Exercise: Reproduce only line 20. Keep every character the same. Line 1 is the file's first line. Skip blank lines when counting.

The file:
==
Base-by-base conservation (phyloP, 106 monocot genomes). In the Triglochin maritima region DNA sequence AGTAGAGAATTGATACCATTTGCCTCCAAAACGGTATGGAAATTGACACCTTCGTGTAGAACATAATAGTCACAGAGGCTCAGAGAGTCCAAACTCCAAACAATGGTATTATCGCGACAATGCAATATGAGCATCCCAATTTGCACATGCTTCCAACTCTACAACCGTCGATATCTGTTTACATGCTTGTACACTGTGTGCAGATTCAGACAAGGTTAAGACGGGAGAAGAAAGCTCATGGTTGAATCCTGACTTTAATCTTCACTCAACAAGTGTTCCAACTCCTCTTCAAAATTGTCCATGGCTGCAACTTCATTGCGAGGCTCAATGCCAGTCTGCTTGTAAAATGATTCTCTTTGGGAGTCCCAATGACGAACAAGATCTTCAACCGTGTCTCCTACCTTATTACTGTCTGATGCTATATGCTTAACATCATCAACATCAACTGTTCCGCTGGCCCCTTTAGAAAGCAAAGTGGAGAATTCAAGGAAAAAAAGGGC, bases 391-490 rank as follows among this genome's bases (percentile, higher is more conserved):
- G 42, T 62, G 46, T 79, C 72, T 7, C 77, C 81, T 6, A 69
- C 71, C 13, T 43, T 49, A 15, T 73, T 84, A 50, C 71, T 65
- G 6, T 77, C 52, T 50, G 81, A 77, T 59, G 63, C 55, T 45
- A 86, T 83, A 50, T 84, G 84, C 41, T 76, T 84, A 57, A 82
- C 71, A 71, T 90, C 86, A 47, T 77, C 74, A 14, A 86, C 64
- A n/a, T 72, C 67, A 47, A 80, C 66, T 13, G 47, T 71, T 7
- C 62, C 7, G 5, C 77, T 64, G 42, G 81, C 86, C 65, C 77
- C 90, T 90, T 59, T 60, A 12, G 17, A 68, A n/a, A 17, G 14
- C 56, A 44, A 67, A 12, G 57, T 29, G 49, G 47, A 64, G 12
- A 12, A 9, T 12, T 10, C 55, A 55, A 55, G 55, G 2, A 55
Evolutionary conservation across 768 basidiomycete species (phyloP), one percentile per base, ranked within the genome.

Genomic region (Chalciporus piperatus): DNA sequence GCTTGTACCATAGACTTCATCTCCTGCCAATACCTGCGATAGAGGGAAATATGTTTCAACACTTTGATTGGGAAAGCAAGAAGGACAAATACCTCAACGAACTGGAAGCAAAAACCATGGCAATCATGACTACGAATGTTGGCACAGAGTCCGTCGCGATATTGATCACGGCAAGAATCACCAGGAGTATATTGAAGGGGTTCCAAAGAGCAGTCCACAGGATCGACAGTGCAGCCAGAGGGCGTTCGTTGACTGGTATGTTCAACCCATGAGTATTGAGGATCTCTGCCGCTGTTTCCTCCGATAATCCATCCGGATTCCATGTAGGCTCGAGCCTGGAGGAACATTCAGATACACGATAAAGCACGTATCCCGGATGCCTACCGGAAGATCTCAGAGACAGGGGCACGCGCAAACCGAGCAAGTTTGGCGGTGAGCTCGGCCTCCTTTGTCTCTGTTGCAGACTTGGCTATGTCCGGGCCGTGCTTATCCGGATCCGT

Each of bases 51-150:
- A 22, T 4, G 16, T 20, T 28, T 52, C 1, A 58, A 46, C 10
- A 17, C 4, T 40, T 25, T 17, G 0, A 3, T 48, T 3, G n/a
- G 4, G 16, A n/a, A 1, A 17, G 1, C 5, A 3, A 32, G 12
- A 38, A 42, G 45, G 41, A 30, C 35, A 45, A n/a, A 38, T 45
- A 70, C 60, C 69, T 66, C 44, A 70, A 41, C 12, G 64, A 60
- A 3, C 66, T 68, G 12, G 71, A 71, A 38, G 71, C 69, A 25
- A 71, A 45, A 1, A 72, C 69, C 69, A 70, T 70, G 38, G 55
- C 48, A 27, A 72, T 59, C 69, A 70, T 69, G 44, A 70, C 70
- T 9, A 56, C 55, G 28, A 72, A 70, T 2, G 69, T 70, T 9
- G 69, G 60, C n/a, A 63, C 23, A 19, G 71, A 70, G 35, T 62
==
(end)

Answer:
- A 3, C 66, T 68, G 12, G 71, A 71, A 38, G 71, C 69, A 25